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Sadc meet: what is in for Malawi?

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Lazarus Chakwera

The year has been and continues to be tough. But some good news is in the air as the nation hosts the 41st Southern African Development Community (Sadc) Heads of State and Government Summit from today to August 19 in Lilongwe.

At the same time, President Lazarus Chakwera will be taking over the chairmanship of the regional block from his Mozambique counterpart, Filipe Nyusi.

Director-General of the National Planning Commission (NPC) Thomas Munthali sees the chairmanship as a good opportunity in harnessing regional integration opportunities at a time Malawi just launched its new development vision Mw2063.

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Munthali—whose institution is supposed to serve as a central agency for monitoring and evaluating development plans, policies and programmes—further hopes Malawi’s Sadc chairmanship will allow the country to operationalise its wealth creation and self-reliance vision.

According to the NPC boss, Malawi will set the agenda as a leader on the initiatives that the country can focus on as it seeks to build back better from the Covid pandemic.

“This includes ensuring we enhance an enabling environment as a region that could also promote our Mw2063 pillars of agricultural productivity and commercialisation, industrialisation and urbanisation.

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“So the regional initiatives—like revamping rail and taking advantage of the African Continental Free Trade Area by building human, financial, technical and infrastructure capacities— ought to be enhanced at regional level,” Munthali says.

He further says Malawi has a huge opportunity to direct efforts that the country wants.

Munthali then implores the private sector and State and non-State actors to look at the chairmanship as an opportunity to influence decisions that can bring more investments into Malawi and create ‘massive’ sustainable jobs.

“This is not just Sadc political leadership but leadership at all levels since Malawi will now be leading in all the sectors in its tenure of office led by various ministries,” he says.

Former president Joyce Banda, who was the first woman to become Malawi leader as well as Sadc chairperson, agrees that the country can leverage its chairmanship to foster economic development.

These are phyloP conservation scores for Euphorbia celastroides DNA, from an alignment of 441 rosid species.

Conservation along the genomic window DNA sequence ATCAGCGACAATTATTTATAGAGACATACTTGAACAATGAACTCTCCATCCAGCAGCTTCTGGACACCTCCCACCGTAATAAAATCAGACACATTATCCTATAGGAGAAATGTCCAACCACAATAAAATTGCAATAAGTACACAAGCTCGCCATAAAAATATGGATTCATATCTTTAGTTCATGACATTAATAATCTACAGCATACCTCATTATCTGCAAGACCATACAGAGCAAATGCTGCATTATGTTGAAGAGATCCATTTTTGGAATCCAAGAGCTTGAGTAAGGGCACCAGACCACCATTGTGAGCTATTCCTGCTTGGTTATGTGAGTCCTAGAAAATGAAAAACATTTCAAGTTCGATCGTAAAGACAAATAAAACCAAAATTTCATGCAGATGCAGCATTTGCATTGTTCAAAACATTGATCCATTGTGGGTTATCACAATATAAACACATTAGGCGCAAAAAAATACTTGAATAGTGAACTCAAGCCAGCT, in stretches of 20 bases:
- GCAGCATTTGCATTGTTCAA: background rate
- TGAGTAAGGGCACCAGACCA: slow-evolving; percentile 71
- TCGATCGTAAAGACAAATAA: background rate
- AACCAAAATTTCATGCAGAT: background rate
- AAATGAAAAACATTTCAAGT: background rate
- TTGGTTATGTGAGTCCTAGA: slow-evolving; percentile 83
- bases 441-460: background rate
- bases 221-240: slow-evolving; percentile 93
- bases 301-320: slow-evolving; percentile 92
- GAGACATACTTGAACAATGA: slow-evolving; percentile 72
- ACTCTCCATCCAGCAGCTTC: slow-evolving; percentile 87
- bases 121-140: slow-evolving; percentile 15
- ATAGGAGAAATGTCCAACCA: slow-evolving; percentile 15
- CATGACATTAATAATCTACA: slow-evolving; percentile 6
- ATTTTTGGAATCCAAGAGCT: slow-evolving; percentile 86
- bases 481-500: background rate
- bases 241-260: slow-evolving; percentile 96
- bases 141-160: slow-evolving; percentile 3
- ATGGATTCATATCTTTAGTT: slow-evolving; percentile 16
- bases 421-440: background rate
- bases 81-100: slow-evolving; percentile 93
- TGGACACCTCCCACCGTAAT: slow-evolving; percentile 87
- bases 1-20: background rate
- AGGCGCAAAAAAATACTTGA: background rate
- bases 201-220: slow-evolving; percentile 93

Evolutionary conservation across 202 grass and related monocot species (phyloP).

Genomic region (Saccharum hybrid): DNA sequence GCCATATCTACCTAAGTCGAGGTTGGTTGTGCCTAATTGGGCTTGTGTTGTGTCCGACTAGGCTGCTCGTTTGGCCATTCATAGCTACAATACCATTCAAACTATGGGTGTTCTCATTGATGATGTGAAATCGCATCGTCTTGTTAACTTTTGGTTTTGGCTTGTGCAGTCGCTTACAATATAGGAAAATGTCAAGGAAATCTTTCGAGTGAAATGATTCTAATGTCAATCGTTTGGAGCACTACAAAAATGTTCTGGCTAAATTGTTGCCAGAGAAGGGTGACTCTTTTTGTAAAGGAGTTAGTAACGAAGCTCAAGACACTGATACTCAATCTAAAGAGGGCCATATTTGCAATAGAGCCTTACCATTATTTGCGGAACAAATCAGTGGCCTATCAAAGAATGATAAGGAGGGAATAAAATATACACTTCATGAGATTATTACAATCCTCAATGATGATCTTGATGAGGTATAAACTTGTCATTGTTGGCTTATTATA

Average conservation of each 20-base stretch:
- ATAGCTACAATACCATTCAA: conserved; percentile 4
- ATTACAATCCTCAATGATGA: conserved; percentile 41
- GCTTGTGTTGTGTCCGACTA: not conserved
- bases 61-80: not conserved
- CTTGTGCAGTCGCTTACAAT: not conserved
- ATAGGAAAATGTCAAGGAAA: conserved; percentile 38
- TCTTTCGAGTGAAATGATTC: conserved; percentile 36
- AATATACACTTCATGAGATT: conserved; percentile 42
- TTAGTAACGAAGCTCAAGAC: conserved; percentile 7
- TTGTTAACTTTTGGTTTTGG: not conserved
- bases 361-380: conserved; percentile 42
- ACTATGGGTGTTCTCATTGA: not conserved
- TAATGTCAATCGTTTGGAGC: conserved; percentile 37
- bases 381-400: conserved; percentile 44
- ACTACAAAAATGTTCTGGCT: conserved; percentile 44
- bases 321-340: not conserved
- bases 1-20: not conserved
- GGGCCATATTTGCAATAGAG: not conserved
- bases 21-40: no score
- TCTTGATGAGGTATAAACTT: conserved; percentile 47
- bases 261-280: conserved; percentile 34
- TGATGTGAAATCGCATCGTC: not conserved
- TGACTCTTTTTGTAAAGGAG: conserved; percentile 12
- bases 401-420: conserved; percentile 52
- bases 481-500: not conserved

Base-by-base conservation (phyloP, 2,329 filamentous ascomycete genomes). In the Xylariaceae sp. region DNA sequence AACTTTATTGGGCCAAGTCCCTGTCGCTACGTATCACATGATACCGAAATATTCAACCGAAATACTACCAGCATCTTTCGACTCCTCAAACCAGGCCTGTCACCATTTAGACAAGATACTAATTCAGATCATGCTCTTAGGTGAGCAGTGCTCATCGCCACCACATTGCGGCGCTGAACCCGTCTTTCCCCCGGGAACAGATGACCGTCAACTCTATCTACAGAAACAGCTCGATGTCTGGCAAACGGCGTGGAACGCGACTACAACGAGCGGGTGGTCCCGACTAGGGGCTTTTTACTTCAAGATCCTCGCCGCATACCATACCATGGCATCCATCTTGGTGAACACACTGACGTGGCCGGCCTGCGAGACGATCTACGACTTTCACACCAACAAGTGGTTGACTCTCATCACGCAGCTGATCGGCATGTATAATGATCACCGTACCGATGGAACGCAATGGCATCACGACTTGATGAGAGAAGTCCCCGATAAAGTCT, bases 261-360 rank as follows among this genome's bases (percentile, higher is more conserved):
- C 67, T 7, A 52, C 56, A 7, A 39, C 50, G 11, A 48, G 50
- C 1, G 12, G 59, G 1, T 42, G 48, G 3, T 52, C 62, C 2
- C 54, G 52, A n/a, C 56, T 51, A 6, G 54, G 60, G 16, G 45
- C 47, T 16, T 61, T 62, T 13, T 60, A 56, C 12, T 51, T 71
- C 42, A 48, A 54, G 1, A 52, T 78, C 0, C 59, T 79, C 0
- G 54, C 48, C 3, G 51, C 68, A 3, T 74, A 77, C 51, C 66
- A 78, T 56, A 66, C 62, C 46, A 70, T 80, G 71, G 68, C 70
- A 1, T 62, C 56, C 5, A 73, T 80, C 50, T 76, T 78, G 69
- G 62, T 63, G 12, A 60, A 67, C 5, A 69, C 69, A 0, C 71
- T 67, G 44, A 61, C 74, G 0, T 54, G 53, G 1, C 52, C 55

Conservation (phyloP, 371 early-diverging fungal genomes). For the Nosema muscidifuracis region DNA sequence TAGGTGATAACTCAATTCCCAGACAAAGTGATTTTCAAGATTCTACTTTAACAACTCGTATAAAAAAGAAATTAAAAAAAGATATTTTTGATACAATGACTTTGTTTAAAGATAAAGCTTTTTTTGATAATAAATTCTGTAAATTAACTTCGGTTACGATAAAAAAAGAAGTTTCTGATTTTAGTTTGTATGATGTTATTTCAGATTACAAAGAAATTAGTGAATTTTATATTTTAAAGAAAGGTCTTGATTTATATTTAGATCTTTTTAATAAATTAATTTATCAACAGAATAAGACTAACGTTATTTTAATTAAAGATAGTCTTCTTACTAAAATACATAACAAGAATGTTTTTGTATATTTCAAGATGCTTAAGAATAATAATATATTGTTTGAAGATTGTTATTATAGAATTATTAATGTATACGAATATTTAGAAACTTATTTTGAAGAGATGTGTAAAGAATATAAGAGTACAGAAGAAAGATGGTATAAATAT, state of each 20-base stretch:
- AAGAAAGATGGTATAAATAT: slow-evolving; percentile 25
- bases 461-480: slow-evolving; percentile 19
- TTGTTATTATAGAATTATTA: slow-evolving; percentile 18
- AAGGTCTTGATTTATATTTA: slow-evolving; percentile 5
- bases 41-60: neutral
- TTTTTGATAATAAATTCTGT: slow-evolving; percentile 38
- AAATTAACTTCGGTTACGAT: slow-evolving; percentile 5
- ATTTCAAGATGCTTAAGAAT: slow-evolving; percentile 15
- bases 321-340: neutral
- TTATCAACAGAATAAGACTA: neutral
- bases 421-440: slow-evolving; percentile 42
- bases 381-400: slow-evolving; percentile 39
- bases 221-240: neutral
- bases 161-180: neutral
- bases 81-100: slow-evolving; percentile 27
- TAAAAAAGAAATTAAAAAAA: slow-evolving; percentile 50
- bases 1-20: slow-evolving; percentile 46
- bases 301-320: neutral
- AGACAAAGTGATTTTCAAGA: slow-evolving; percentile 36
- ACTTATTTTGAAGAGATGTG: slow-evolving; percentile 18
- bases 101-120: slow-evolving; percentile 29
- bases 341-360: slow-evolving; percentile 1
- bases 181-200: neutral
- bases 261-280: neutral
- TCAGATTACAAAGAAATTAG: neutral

“One of the areas in which Malawi can benefit is infrastructure development. Infrastructure is one of the key areas driving economic prosperity and it is one of the areas we need to develop significantly,” Banda says.

She adds that infrastructure development is crucial for Malawi to harness its competitive advantage, create jobs and reduce poverty.

On his part, Scotland-based Malawian economic expert Velli Nyirongo posits that Sadc has the capacity to help finance projects in the regional bloc’s Project Preparation and Financing initiative, an instrument that enables the successful development of bankable projects for market presentations.

“On the same area of project financing, it is worth mentioning the Sadc Water Fund, which is a financing facility focusing on water infrastructure and basic sanitation,” Nyirongo said.

According to Nyirongo, Malawi can tap from this facility—for its safe drinking water programmes—“since the facility is at our fingertips as our President is the next chairperson of the organisation”.

He further says Sadc should essentially foster sustainable economic growth and development, thereby improving the living standard of citizens in member states.

“In the world of economic competition, nations have learned the essence of working together, integrating to achieve competitive advantage through numbers.

“Thus, Sadc is there to help increase the market size of member countries, much needed improved intra-regional trade and investment flows and also propel the increase in transfer and exchange of technology and experience,” Nyirongo said.

The economist says bottlenecks to trade and development can be reduced by encouraging regional integration through joint physical and institutional infrastructure.

Human rights activist Rafiq Hajat is confident Malawi will use its Sadc chairmanship to benefit economically, socially and politically.

Hajat says since the region is facing serious security challenges such as the conflict in Cabo Delgado Province in Mozambique, there is a need for concerted efforts in dealing with the problem.

On the other hand, he says, the country could benefit from projects in internet connectivity, irrigation, agriculture, forestry and a large market for exports.

“It is up to us to grasp these opportunities with both hands and do our homework. Otherwise, we will only have ourselves to blame,” he says.

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